Legendary American producer Quincy Jones (L) and Montreux Jazz Festival Director Mathieu Jaton pose during a ceremony to rename a concert hall to his name and celebrate his 85th birthday during the opening night of the 52nd Montreux Jazz Festival. Picture: Denis Balibouse/Reuters

Montreux, Switzerland - An all-star cast of musicians from Ibrahim Maalouf to Mos Def, Robert Glasper and Monty Alexander celebrated producer Quincy Jones at an epic Montreux concert that ended just before dawn on Monday.

Jones, who turned 85 in March, attended the birthday tribute in the House of Jazz at the 52nd edition of the Montreux Jazz Festival, where he served as co-director in the 1990s.

Drummer Nate Smith and Kinfolk opened the three-hour show at 02:00 am with "Skip Step", later joined by Richard Bona on bass.

"There was no sound check, it's all about improvisation," Smith told the audience of 600 at the free event, to be available on Qwest TV, Jones' video-streaming service, in September.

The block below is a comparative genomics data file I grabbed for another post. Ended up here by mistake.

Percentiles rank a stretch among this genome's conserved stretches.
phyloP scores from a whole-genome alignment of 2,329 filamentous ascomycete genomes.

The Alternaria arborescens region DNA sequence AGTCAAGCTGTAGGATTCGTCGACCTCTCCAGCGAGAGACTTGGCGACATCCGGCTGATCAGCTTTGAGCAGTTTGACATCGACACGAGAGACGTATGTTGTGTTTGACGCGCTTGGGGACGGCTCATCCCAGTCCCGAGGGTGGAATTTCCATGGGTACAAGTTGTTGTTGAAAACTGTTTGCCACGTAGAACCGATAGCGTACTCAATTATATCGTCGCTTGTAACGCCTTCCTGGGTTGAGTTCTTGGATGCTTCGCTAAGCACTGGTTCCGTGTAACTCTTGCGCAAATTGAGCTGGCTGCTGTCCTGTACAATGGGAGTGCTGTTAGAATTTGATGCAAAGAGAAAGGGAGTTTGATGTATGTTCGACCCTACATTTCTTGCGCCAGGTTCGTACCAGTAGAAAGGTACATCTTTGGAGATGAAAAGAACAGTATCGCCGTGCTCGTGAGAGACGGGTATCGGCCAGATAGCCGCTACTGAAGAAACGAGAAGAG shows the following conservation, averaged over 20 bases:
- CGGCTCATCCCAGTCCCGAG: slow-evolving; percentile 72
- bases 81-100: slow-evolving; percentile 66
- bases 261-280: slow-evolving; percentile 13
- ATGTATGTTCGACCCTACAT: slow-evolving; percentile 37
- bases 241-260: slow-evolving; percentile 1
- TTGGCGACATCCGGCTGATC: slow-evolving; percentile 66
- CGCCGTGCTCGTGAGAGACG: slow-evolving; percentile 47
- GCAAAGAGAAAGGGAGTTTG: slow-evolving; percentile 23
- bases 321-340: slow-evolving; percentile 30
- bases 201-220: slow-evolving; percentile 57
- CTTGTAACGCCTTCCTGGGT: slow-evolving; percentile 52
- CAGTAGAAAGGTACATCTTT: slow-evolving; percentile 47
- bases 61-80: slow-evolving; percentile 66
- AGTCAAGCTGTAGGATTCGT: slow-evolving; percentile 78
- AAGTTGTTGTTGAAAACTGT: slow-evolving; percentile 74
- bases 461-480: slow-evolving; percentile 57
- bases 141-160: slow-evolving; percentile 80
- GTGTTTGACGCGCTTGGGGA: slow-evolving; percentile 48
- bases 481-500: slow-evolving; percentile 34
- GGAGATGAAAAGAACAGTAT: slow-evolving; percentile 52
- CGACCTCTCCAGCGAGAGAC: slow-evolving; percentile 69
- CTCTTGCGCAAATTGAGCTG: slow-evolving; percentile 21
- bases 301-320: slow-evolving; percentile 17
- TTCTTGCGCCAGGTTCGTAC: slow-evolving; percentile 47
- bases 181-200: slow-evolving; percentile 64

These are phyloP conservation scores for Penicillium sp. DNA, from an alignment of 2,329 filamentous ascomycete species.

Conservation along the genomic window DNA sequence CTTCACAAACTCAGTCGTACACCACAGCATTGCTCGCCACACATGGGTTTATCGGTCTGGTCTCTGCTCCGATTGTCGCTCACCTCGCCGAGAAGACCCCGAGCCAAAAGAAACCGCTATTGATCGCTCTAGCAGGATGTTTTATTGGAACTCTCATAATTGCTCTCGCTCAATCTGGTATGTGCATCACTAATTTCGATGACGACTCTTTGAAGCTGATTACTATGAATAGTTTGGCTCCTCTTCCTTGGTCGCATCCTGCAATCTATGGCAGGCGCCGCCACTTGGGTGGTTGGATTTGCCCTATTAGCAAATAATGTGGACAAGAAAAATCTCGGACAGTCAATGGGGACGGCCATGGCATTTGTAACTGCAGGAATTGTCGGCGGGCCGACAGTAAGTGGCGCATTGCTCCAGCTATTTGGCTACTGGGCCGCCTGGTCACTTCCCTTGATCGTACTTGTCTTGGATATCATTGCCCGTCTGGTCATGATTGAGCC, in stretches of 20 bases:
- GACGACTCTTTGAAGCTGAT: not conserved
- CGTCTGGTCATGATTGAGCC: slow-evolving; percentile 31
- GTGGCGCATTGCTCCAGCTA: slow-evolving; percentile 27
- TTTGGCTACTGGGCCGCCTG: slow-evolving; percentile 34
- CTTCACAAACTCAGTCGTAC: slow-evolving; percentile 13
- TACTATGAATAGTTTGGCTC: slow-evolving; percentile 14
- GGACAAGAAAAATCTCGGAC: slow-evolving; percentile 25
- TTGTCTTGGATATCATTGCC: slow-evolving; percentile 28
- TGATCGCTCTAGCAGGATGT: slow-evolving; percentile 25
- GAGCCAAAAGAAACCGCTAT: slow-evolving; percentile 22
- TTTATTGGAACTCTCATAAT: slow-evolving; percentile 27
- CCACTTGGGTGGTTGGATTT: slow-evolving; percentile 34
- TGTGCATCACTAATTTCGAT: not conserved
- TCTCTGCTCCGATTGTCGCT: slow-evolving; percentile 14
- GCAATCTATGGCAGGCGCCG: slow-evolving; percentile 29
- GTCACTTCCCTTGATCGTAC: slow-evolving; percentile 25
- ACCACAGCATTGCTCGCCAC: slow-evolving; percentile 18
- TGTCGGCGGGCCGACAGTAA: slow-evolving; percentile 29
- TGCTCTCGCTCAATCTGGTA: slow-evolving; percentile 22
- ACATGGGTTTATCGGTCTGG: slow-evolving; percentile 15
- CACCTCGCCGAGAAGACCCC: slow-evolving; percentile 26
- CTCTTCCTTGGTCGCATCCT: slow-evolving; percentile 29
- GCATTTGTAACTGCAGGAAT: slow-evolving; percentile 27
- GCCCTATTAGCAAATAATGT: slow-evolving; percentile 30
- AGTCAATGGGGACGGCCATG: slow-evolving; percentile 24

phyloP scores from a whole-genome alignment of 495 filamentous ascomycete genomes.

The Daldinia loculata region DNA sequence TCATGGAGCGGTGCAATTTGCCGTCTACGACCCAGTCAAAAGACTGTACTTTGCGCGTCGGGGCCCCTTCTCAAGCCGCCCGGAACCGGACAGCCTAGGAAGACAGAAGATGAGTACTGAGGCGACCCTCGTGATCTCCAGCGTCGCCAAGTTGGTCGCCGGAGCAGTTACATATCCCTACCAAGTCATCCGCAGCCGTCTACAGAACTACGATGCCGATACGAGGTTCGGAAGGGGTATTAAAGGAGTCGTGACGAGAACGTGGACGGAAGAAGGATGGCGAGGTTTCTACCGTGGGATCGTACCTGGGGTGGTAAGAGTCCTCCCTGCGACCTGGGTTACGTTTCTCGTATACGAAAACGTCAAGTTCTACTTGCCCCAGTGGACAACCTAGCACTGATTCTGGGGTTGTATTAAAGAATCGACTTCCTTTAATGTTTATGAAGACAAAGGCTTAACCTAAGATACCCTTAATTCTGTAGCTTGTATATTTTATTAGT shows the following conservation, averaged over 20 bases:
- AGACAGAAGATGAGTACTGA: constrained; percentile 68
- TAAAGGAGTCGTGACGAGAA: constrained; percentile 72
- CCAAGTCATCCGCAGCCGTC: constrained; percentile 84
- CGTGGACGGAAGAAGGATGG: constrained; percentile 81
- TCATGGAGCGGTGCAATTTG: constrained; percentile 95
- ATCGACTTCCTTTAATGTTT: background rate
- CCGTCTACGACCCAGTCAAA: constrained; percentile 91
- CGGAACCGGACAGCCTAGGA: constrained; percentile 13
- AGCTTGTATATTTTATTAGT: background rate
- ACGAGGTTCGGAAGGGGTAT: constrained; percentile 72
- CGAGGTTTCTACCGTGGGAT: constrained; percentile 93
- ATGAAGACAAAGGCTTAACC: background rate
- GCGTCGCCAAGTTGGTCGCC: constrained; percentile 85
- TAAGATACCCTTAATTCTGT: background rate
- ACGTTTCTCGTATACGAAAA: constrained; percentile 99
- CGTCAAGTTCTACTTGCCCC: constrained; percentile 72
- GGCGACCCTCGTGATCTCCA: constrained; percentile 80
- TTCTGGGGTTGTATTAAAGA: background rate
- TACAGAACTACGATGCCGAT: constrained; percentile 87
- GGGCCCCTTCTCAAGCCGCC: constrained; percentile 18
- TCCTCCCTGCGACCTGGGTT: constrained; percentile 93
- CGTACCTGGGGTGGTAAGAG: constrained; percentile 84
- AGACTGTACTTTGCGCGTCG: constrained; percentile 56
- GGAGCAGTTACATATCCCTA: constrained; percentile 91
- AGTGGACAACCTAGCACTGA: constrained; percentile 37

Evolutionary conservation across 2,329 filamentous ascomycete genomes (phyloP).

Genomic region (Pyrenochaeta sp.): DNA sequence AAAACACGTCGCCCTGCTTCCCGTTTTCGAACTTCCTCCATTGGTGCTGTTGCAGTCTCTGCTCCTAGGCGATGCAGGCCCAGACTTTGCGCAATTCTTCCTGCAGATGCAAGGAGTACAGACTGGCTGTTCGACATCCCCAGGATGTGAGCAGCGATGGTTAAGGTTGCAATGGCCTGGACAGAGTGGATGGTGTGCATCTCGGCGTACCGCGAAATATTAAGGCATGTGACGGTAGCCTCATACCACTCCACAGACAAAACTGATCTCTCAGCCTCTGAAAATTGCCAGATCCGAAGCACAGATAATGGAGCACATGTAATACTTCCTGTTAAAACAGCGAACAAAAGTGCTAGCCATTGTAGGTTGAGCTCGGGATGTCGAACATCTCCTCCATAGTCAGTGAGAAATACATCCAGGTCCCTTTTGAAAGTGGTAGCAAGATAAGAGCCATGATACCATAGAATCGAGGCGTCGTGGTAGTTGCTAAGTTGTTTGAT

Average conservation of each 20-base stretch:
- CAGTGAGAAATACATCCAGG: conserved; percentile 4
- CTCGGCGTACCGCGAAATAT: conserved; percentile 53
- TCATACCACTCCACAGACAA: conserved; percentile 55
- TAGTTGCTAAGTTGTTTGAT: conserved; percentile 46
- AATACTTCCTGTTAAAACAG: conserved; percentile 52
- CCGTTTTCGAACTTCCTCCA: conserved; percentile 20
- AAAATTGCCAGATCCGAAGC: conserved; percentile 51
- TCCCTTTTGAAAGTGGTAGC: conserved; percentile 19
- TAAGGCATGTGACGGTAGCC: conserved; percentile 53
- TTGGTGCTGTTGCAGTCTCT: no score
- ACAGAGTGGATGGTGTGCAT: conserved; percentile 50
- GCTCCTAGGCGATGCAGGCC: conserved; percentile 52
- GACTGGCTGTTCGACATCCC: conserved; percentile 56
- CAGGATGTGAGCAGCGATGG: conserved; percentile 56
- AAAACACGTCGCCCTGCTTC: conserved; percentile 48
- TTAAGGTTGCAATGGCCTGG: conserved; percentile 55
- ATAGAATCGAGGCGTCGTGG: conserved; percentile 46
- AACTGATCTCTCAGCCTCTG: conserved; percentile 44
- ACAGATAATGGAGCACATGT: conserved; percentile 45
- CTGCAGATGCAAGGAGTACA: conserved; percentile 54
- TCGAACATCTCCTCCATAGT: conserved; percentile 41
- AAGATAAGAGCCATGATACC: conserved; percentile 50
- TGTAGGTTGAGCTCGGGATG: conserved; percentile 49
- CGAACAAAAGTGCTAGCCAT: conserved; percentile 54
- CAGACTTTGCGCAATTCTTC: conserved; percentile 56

Lebanese-born Maalouf, wearing a green camouflage cap, took centre stage to play a solo Bach prelude on his trumpet.

Cuban pianist and composer Alfredo Rodriguez, a protege of Jones, and Bona, sporting a white turban and dark glasses, joined Maalouf for the track "Venga la Esperanza".

Femi Koleoso of Ezra Collective thanked Jones, a 27-time Grammy award winner, for "making us dance for generations" as Briton Jorja Smith, 21, sang "On My Mind".

Another British newcomer and Jones prodigy, Jacob Collier, 23-year-old singer and pianist, performed "Human Nature" from Michael Jackson's best-selling "Thriller" album, produced by Jones in 1982. Four dancers accompanied the piece.

Jamaican-born Monty Alexander, 74, joined in "Happy Birthday" and played his countryman Bob Marley's "Redemption Song".

Brooklyn rappers Talib Kweli and Yasiin Bey, best known by his stage name Mos Def, hooked up with Glasper on keys and Christian Scott on trumpet for a hip-hop jam.

Nik West played "Kiss" and other hits by the late Prince, another Montreux legend, to round off the show.